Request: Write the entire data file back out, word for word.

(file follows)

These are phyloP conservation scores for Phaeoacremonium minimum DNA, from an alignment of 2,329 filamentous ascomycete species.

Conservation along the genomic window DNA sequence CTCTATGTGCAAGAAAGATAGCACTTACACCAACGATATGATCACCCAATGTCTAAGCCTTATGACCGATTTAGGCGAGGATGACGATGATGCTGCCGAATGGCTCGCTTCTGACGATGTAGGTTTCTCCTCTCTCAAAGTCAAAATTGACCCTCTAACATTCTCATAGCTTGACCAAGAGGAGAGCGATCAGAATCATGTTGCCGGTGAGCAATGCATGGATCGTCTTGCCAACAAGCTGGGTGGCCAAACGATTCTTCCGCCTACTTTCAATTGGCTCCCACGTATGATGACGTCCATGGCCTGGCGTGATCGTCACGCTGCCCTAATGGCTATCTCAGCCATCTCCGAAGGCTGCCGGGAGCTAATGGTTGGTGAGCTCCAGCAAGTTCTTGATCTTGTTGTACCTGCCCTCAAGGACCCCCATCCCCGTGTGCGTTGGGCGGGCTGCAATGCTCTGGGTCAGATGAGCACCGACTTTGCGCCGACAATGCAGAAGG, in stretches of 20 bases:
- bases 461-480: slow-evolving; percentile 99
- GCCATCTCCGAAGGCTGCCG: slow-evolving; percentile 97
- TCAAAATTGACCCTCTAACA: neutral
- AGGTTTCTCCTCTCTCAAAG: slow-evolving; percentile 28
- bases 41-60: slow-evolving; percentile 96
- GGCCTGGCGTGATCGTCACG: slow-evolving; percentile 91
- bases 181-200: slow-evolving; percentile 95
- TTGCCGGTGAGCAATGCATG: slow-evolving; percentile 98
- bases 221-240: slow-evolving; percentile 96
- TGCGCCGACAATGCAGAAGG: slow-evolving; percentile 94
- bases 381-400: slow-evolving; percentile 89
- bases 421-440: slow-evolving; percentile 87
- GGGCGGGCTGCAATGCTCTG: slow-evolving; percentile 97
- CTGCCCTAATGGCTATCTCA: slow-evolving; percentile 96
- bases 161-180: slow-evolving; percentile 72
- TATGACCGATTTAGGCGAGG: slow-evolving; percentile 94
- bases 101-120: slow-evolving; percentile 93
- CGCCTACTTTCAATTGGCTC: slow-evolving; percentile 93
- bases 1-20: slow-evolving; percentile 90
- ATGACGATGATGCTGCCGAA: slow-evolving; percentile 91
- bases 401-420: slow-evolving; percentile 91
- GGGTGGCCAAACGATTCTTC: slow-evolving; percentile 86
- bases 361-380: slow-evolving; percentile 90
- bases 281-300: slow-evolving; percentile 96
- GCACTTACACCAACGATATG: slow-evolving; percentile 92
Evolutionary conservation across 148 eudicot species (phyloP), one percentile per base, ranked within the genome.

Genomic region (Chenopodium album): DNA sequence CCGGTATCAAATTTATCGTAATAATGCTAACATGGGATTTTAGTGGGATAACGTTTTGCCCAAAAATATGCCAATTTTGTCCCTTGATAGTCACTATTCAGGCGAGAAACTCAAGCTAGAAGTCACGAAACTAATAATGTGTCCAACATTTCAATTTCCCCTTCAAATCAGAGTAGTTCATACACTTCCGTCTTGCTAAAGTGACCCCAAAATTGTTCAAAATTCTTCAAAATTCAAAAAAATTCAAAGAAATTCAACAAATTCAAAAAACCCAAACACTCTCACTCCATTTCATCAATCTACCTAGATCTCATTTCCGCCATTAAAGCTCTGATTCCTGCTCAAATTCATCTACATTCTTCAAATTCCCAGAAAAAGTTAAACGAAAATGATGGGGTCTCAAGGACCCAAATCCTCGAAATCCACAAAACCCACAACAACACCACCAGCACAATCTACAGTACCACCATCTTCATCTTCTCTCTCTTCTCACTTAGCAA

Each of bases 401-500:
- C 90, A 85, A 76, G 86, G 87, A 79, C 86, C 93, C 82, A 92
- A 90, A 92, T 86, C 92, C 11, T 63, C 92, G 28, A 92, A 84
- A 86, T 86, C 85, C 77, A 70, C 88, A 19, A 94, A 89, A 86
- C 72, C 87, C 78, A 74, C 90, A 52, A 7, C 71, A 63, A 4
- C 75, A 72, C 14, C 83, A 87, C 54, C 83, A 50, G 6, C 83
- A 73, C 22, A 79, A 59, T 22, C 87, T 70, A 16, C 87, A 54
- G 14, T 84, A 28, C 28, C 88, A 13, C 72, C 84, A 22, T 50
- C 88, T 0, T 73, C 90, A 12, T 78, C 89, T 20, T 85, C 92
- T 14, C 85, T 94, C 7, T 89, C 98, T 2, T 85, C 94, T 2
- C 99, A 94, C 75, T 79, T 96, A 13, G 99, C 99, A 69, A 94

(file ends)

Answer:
These are phyloP conservation scores for Phaeoacremonium minimum DNA, from an alignment of 2,329 filamentous ascomycete species.

Conservation along the genomic window DNA sequence CTCTATGTGCAAGAAAGATAGCACTTACACCAACGATATGATCACCCAATGTCTAAGCCTTATGACCGATTTAGGCGAGGATGACGATGATGCTGCCGAATGGCTCGCTTCTGACGATGTAGGTTTCTCCTCTCTCAAAGTCAAAATTGACCCTCTAACATTCTCATAGCTTGACCAAGAGGAGAGCGATCAGAATCATGTTGCCGGTGAGCAATGCATGGATCGTCTTGCCAACAAGCTGGGTGGCCAAACGATTCTTCCGCCTACTTTCAATTGGCTCCCACGTATGATGACGTCCATGGCCTGGCGTGATCGTCACGCTGCCCTAATGGCTATCTCAGCCATCTCCGAAGGCTGCCGGGAGCTAATGGTTGGTGAGCTCCAGCAAGTTCTTGATCTTGTTGTACCTGCCCTCAAGGACCCCCATCCCCGTGTGCGTTGGGCGGGCTGCAATGCTCTGGGTCAGATGAGCACCGACTTTGCGCCGACAATGCAGAAGG, in stretches of 20 bases:
- bases 461-480: slow-evolving; percentile 99
- GCCATCTCCGAAGGCTGCCG: slow-evolving; percentile 97
- TCAAAATTGACCCTCTAACA: neutral
- AGGTTTCTCCTCTCTCAAAG: slow-evolving; percentile 28
- bases 41-60: slow-evolving; percentile 96
- GGCCTGGCGTGATCGTCACG: slow-evolving; percentile 91
- bases 181-200: slow-evolving; percentile 95
- TTGCCGGTGAGCAATGCATG: slow-evolving; percentile 98
- bases 221-240: slow-evolving; percentile 96
- TGCGCCGACAATGCAGAAGG: slow-evolving; percentile 94
- bases 381-400: slow-evolving; percentile 89
- bases 421-440: slow-evolving; percentile 87
- GGGCGGGCTGCAATGCTCTG: slow-evolving; percentile 97
- CTGCCCTAATGGCTATCTCA: slow-evolving; percentile 96
- bases 161-180: slow-evolving; percentile 72
- TATGACCGATTTAGGCGAGG: slow-evolving; percentile 94
- bases 101-120: slow-evolving; percentile 93
- CGCCTACTTTCAATTGGCTC: slow-evolving; percentile 93
- bases 1-20: slow-evolving; percentile 90
- ATGACGATGATGCTGCCGAA: slow-evolving; percentile 91
- bases 401-420: slow-evolving; percentile 91
- GGGTGGCCAAACGATTCTTC: slow-evolving; percentile 86
- bases 361-380: slow-evolving; percentile 90
- bases 281-300: slow-evolving; percentile 96
- GCACTTACACCAACGATATG: slow-evolving; percentile 92
Evolutionary conservation across 148 eudicot species (phyloP), one percentile per base, ranked within the genome.

Genomic region (Chenopodium album): DNA sequence CCGGTATCAAATTTATCGTAATAATGCTAACATGGGATTTTAGTGGGATAACGTTTTGCCCAAAAATATGCCAATTTTGTCCCTTGATAGTCACTATTCAGGCGAGAAACTCAAGCTAGAAGTCACGAAACTAATAATGTGTCCAACATTTCAATTTCCCCTTCAAATCAGAGTAGTTCATACACTTCCGTCTTGCTAAAGTGACCCCAAAATTGTTCAAAATTCTTCAAAATTCAAAAAAATTCAAAGAAATTCAACAAATTCAAAAAACCCAAACACTCTCACTCCATTTCATCAATCTACCTAGATCTCATTTCCGCCATTAAAGCTCTGATTCCTGCTCAAATTCATCTACATTCTTCAAATTCCCAGAAAAAGTTAAACGAAAATGATGGGGTCTCAAGGACCCAAATCCTCGAAATCCACAAAACCCACAACAACACCACCAGCACAATCTACAGTACCACCATCTTCATCTTCTCTCTCTTCTCACTTAGCAA

Each of bases 401-500:
- C 90, A 85, A 76, G 86, G 87, A 79, C 86, C 93, C 82, A 92
- A 90, A 92, T 86, C 92, C 11, T 63, C 92, G 28, A 92, A 84
- A 86, T 86, C 85, C 77, A 70, C 88, A 19, A 94, A 89, A 86
- C 72, C 87, C 78, A 74, C 90, A 52, A 7, C 71, A 63, A 4
- C 75, A 72, C 14, C 83, A 87, C 54, C 83, A 50, G 6, C 83
- A 73, C 22, A 79, A 59, T 22, C 87, T 70, A 16, C 87, A 54
- G 14, T 84, A 28, C 28, C 88, A 13, C 72, C 84, A 22, T 50
- C 88, T 0, T 73, C 90, A 12, T 78, C 89, T 20, T 85, C 92
- T 14, C 85, T 94, C 7, T 89, C 98, T 2, T 85, C 94, T 2
- C 99, A 94, C 75, T 79, T 96, A 13, G 99, C 99, A 69, A 94